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. 2011 May;40(5 Suppl 2):S144-50.
doi: 10.1016/j.amepre.2011.01.018.

Building a Biomedical Cyberinfrastructure for Collaborative Research

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Free PMC article

Building a Biomedical Cyberinfrastructure for Collaborative Research

Peter A Schad et al. Am J Prev Med. .
Free PMC article

Abstract

For the potential power of genome-wide association studies (GWAS) and translational medicine to be realized, the biomedical research community must adopt standard measures, vocabularies, and systems to establish an extensible biomedical cyberinfrastructure. Incorporating standard measures will greatly facilitate combining and comparing studies via meta-analysis. Incorporating consensus-based and well-established measures into various studies should reduce the variability across studies due to attributes of measurement, making findings across studies more comparable. This article describes two well-established consensus-based approaches to identifying standard measures and systems: PhenX (consensus measures for phenotypes and eXposures), and the Open Geospatial Consortium (OGC). NIH support for these efforts has produced the PhenX Toolkit, an assembled catalog of standard measures for use in GWAS and other large-scale genomic research efforts, and the RTI Spatial Impact Factor Database (SIFD), a comprehensive repository of geo-referenced variables and extensive meta-data that conforms to OGC standards. The need for coordinated development of cyberinfrastructure to support measures and systems that enhance collaboration and data interoperability is clear; this paper includes a discussion of standard protocols for ensuring data compatibility and interoperability. Adopting a cyberinfrastructure that includes standard measures and vocabularies, and open-source systems architecture, such as the two well-established systems discussed here, will enhance the potential of future biomedical and translational research. Establishing and maintaining the cyberinfrastructure will require a fundamental change in the way researchers think about study design, collaboration, and data storage and analysis.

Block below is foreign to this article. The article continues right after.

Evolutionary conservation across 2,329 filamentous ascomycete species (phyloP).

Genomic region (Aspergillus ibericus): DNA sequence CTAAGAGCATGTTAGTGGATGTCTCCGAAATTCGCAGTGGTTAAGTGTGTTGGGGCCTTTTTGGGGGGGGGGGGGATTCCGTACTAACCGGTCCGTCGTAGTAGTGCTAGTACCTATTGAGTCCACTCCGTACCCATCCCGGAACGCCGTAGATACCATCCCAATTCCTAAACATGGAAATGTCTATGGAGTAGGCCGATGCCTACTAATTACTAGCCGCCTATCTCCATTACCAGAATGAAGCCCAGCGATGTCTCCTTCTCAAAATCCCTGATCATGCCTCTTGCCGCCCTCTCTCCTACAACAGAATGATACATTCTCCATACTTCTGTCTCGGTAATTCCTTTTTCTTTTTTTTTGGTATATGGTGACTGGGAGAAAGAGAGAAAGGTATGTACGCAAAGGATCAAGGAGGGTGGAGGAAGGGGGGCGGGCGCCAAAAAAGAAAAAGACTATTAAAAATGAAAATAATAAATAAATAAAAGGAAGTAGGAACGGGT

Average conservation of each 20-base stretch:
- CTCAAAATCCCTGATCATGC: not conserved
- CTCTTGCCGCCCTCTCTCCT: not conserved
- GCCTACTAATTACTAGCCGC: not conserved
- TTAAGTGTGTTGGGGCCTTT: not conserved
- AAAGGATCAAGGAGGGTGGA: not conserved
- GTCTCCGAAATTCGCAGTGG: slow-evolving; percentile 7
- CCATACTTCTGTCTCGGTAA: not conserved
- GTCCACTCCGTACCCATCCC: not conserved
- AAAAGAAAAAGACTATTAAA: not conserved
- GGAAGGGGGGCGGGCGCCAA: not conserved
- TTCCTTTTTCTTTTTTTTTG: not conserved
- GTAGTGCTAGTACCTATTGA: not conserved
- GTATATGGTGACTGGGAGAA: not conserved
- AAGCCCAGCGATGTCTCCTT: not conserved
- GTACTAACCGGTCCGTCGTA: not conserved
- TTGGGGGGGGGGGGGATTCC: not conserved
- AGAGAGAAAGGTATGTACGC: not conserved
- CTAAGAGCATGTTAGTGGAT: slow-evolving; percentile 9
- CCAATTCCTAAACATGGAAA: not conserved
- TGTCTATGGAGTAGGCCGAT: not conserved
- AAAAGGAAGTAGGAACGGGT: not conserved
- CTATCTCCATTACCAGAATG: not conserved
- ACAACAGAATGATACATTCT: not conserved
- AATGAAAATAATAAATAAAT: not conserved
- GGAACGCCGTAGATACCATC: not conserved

Conflict of interest statement

Conflict of interest statement: Dr. Schad was supported by the Research Computing Division at RTI International and has no corporate or institutional affiliations other than RTI.

Dr. Mobley was supported as a Senior Fellow at RTI International for this work and has no corporate or institutional affiliations other than RTI.

Dr. Hamilton was supported by the Research Computing Division at RTI International and by National Human Genome Research Institute award U01 HG004597-01 and has no corporate or institutional affiliations other than RTI.

Figures

Figure 1
Figure 1
Conceptual cyberinfrastructure Notes: EMRs = electronic medical records; GWAS = genome-wide association studies.

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